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Fighting Against Unfair Nursing Home Arbitration Clauses

By January 30, 2017

Joel SmithToday’s Star Tribune has a front-page article focusing on the dangers of forced arbitration clauses contained in nursing home and assisted living admission agreements.  The article features a Kosieradzki Smith Law Firm case and Joel Smith (left).

Investigative reporter Chris Serres warns: “Over mounting objections from consumer groups and regulators, arbitration agreements … are proliferating in the senior care industry. Hundreds of Minnesota nursing homes and assisted-living centers now request that elderly people sign arbitration clauses on admission. The clauses require them to forfeit their right to a court hearing and, instead, lock elderly residents into a more secretive process for resolving claims. Even in cases of extreme neglect and death, nursing homes use the clauses to block residents and their families from pursuing lawsuits.”

The Star Tribune article features a Kosieradzki Smith client, Angela, whose mother, Sharon, died at a Golden LivingCenter nursing home in Winthrop, Minnesota.  Sharon was 71 year old.  As the article reports:

  • Sharon “requested that an on-duty nurse at the Good Samaritan Society nursing home in Winthrop call 911 because she was short of breath and unable to breathe.”
  • “Instead, the nurse gave [Sharon] a nebulizer and sent her to bed without checking her vitals or periodically monitoring her, police records show. A few hours later, [Sharon] died before an ambulance could arrive, the police found. [Sharon]’s death was all the more surprising because she was only scheduled to be at the Winthrop nursing home for 30 days for rehabilitation from toe surgery, and was scheduled to return home.”
  • “They kept telling me that she ‘died peacefully,’ ” Angela said. “But I needed answers and wasn’t getting any.”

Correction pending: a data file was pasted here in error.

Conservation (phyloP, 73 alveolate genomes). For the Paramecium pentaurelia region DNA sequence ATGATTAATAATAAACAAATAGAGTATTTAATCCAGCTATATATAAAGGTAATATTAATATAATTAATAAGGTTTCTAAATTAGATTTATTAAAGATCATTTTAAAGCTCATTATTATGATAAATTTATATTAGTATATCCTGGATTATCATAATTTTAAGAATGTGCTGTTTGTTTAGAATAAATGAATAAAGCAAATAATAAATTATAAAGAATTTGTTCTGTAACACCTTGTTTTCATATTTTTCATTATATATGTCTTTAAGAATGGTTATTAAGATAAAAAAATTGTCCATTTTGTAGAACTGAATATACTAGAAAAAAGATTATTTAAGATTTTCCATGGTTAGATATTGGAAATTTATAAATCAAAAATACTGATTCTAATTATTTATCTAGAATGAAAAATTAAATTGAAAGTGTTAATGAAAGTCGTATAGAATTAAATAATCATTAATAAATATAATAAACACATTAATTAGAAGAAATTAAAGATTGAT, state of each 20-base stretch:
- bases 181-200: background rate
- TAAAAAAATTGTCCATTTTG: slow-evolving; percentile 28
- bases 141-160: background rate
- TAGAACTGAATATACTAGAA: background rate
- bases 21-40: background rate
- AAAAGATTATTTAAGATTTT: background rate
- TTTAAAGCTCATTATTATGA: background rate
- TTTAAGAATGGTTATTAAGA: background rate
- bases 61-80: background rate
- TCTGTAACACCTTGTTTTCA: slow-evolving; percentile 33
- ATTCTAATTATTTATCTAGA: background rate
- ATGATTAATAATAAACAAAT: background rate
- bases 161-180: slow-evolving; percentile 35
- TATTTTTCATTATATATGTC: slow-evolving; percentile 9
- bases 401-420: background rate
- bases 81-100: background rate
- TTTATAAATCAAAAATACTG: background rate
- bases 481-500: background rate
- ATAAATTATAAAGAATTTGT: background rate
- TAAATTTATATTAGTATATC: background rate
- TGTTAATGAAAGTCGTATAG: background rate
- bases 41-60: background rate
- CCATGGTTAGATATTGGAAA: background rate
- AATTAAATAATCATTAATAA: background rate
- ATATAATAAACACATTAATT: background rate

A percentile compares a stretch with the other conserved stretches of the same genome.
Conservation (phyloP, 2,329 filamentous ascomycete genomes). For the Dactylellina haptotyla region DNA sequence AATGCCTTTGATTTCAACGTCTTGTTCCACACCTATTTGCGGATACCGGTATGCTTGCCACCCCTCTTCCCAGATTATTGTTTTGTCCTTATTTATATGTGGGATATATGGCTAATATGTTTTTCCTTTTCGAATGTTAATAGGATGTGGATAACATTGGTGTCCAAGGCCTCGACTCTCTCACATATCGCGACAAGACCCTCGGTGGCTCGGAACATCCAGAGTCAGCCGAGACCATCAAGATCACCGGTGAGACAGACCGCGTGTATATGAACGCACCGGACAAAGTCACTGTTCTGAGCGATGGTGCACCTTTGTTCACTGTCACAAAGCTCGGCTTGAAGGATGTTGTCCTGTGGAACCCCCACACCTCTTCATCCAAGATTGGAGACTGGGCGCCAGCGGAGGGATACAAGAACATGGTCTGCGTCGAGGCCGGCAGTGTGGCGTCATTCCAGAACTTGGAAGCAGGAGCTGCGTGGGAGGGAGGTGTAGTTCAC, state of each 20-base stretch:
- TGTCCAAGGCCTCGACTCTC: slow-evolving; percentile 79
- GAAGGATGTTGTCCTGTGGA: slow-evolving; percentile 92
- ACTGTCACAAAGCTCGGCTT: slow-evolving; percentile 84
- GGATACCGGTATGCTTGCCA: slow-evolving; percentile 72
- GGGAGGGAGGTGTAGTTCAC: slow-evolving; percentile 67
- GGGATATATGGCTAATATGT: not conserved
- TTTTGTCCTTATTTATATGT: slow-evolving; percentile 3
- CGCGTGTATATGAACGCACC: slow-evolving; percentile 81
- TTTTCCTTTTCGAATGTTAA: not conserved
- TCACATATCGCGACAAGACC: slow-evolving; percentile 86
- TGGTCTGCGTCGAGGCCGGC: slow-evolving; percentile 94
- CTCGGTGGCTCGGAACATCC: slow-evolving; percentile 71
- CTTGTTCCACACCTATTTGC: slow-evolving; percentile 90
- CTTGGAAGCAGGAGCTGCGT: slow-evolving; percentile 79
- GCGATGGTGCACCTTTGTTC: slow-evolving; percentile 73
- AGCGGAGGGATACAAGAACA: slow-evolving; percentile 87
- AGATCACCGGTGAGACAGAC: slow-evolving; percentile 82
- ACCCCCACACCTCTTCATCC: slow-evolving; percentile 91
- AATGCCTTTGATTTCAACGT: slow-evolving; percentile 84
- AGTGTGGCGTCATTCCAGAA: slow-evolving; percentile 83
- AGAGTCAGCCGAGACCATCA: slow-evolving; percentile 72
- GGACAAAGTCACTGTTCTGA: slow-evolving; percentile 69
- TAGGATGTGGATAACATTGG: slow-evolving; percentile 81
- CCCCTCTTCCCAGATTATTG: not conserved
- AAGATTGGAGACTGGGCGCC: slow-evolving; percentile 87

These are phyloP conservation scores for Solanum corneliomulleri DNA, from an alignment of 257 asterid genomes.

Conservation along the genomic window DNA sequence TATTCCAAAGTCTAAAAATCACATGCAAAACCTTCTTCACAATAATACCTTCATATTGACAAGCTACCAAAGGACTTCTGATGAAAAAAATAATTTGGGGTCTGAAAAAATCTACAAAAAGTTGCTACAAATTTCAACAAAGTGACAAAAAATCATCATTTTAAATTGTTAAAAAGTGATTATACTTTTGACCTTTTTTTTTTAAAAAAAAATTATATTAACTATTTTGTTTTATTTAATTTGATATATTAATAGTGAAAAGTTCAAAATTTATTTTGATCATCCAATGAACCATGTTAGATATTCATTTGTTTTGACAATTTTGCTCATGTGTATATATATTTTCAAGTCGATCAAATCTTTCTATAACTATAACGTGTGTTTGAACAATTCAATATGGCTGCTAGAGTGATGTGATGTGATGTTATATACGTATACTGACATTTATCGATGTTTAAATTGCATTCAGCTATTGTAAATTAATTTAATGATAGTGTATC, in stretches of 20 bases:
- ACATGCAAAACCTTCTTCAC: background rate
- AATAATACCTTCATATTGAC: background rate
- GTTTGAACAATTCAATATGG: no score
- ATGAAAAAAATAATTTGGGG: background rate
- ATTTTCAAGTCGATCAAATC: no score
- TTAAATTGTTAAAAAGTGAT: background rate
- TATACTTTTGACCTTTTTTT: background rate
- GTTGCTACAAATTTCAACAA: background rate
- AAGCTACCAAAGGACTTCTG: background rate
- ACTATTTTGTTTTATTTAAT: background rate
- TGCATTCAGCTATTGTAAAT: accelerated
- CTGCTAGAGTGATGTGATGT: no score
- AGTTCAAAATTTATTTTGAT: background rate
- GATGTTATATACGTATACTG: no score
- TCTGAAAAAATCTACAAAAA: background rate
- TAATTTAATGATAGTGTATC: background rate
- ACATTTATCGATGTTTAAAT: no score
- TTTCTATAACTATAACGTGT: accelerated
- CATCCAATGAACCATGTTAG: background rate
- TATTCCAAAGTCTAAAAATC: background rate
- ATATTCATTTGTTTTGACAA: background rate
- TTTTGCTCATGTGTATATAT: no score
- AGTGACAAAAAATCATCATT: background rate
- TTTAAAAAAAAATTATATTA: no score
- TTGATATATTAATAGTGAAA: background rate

The Winthrop Police Department investigated the circumstances of Sharon’s death at the Golden LivingCenter nursing home in Winthrop, Minnesota.  The findings of this investigation show that Angela’s mother did not “died peacefully”; in fact, Sharon’s roommate informed the policed officer that Sharon had “shouted ‘Help’ several times. The police report contains the following findings:

  • “While being admitted into the facility, [Sharon] stated she had a pacemaker and provided health records which showed [she] had heart problems in the past. The only information of [Sharon’s records] entered into the good Samaritan system was her insurance information.”
  • “The nurse in charge of entering patient information, … did not enter information regarding [Sharon]’s past heart problems or enter an alert for [Sharon]’s pacemaker.  This prevented other nurses from properly treating [Sharon]’s health needs.”
  • “At approximately [7:00 pm], [Sharon] requested an on duty nurse … to call 911 because she was short of breath and could not breathe.  [The nurse] did not check [Sharon]’s vital signs and stated ‘I’m not calling the ambulance as I can treat you here the same as they would treat you there.’”
  • “[The nurse] then gave [Sharon] a nebulizer treatment and sent [her] to bed without periodically monitoring her.”
  • “At approximately [10:00 pm], [the nurse] returned to [Sharon]’s room to give [Sharon] her medication.  Upon entering the room [the nurse] found [Sharon] in critical condition and proceeded to call 911. [Sharon] died before the ambulance arrived on the scene.”
  • One employee of the Golden LivingCenter nursing home informed the investigating police officer that “staff is trained that they do not send patients to the hospital unless absolutely necessary because of the reduced rate that the facility will receive.”

As the Star Tribune article reports, Angela “wants the opportunity to expose any maltreatment by the facility in a public forum — as opposed to arbitrating the case before a private arbitrator in a closed setting. Arbitration would sweep my mother’s death under the rug, so no one would ever find out about it,” [Angela] said. “I’m not going to let that happen.”

The Kosieradzki • Smith Law Firm represents clients in cases involving catastrophic injury caused by nursing homes and other care facilities that fail to provide proper care.  We are committed to uncovering the truth.  Nursing homes want binding arbitration agreements because they help nursing home’s hide the truth. If you believe your loved one has been harmed due neglect or abuse in a nursing home, take action today and contact the Kosieradzki • Smith Law Firm online or call us toll-free at (877) 552-2873 to set up a no-cost, no-obligation consultation.

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